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abstract = "Objective: Multiple endocrine neoplasia type 1 (MEN1) is an autosomal dominant hereditary disorder associated with mutations of the MEN1 gene. MEN1 may present as a familial or a sporadic disorder, with multiple endocrine tumours including parathyroid adenomas or hyperplasias, and pancreatic endocrine and pituitary gland tumours. The aim of this study was to examine the prevalence and spectrum of MEN1 gene mutations in Hungarian patients with familial and sporadic MEN1 and in those with a MEN1-related state. Design: Mutation analysis, using temporal temperature gradient gel electrophoresis and direct sequencing of all coding exons and the corresponding exon-intron boundaries of the MEN1 gene, was performed. Patients and measurements: Peripheral blood DNA was obtained from 32 patients (19 index patients with familial or sporadic MEN1 and 13 index patients with familial or sporadic MEN1-related state). First degree relatives were also studied. Results: Ten different MEN1 gene mutations were identified in 10 index patients, including four novel mutations (A91V, G28A and E26X all in exon 2, and L301R in exon 6). All but one mutation occurred in index patients with familial or sporadic MEN1; the prevalence of mutation was considerably higher in index patients with familial MEN1 (6/6 patients, 100{\%}) than in those with sporadic MEN1 (3/13 patients, 23{\%}). Of the 13 index patients with a MEN1-related state, only one patient with recurrent isolated primary hyperparathyroidism had a MEN1 gene mutation. Family screening indicated mutations in six symptomatic and in one asymptomatic first degree relative. Conclusion: These results confirm previous reports on the high prevalence of novel MEN1 gene mutations among patients with MEN1, and support the questionable efficacy of mutation screening in patients with sporadic MEN1-related states.",
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N2 - Objective: Multiple endocrine neoplasia type 1 (MEN1) is an autosomal dominant hereditary disorder associated with mutations of the MEN1 gene. MEN1 may present as a familial or a sporadic disorder, with multiple endocrine tumours including parathyroid adenomas or hyperplasias, and pancreatic endocrine and pituitary gland tumours. The aim of this study was to examine the prevalence and spectrum of MEN1 gene mutations in Hungarian patients with familial and sporadic MEN1 and in those with a MEN1-related state. Design: Mutation analysis, using temporal temperature gradient gel electrophoresis and direct sequencing of all coding exons and the corresponding exon-intron boundaries of the MEN1 gene, was performed. Patients and measurements: Peripheral blood DNA was obtained from 32 patients (19 index patients with familial or sporadic MEN1 and 13 index patients with familial or sporadic MEN1-related state). First degree relatives were also studied. Results: Ten different MEN1 gene mutations were identified in 10 index patients, including four novel mutations (A91V, G28A and E26X all in exon 2, and L301R in exon 6). All but one mutation occurred in index patients with familial or sporadic MEN1; the prevalence of mutation was considerably higher in index patients with familial MEN1 (6/6 patients, 100%) than in those with sporadic MEN1 (3/13 patients, 23%). Of the 13 index patients with a MEN1-related state, only one patient with recurrent isolated primary hyperparathyroidism had a MEN1 gene mutation. Family screening indicated mutations in six symptomatic and in one asymptomatic first degree relative. Conclusion: These results confirm previous reports on the high prevalence of novel MEN1 gene mutations among patients with MEN1, and support the questionable efficacy of mutation screening in patients with sporadic MEN1-related states.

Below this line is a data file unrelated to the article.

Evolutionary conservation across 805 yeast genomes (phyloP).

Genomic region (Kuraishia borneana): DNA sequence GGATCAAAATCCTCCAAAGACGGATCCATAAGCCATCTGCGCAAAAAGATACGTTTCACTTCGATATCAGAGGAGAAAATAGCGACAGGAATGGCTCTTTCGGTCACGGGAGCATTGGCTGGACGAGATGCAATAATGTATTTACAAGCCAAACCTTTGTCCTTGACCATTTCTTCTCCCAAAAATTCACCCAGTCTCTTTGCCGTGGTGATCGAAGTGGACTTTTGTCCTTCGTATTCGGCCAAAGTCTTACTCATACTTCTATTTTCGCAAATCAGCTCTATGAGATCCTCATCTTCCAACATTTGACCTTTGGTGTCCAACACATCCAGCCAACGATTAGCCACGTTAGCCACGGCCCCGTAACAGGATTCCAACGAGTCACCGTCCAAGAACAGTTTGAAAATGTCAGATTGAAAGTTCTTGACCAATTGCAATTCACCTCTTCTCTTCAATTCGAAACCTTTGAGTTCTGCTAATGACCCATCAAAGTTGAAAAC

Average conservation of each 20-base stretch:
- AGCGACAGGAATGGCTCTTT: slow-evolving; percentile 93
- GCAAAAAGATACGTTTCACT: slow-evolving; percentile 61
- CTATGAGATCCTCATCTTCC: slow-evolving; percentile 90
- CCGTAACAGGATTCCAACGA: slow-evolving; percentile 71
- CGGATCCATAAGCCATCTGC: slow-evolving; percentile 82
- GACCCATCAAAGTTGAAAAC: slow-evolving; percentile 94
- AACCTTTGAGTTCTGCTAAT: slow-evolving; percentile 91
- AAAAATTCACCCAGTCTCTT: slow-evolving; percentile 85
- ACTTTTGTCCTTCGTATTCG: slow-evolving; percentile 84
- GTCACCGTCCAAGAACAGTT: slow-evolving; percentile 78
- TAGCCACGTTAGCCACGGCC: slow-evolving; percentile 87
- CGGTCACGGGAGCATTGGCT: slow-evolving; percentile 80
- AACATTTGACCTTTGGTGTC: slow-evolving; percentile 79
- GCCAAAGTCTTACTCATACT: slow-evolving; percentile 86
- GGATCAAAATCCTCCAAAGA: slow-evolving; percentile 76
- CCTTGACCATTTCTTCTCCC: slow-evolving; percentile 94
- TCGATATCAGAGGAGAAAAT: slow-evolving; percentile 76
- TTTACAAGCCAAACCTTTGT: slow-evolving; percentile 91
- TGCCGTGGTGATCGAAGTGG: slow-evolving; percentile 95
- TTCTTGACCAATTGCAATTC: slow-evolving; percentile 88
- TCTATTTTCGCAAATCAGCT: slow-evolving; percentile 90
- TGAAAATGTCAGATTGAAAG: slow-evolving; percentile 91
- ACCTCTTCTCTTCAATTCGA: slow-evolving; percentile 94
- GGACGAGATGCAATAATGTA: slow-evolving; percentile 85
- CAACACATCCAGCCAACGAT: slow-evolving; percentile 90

AB - Objective: Multiple endocrine neoplasia type 1 (MEN1) is an autosomal dominant hereditary disorder associated with mutations of the MEN1 gene. MEN1 may present as a familial or a sporadic disorder, with multiple endocrine tumours including parathyroid adenomas or hyperplasias, and pancreatic endocrine and pituitary gland tumours. The aim of this study was to examine the prevalence and spectrum of MEN1 gene mutations in Hungarian patients with familial and sporadic MEN1 and in those with a MEN1-related state. Design: Mutation analysis, using temporal temperature gradient gel electrophoresis and direct sequencing of all coding exons and the corresponding exon-intron boundaries of the MEN1 gene, was performed. Patients and measurements: Peripheral blood DNA was obtained from 32 patients (19 index patients with familial or sporadic MEN1 and 13 index patients with familial or sporadic MEN1-related state). First degree relatives were also studied. Results: Ten different MEN1 gene mutations were identified in 10 index patients, including four novel mutations (A91V, G28A and E26X all in exon 2, and L301R in exon 6). All but one mutation occurred in index patients with familial or sporadic MEN1; the prevalence of mutation was considerably higher in index patients with familial MEN1 (6/6 patients, 100%) than in those with sporadic MEN1 (3/13 patients, 23%). Of the 13 index patients with a MEN1-related state, only one patient with recurrent isolated primary hyperparathyroidism had a MEN1 gene mutation. Family screening indicated mutations in six symptomatic and in one asymptomatic first degree relative. Conclusion: These results confirm previous reports on the high prevalence of novel MEN1 gene mutations among patients with MEN1, and support the questionable efficacy of mutation screening in patients with sporadic MEN1-related states.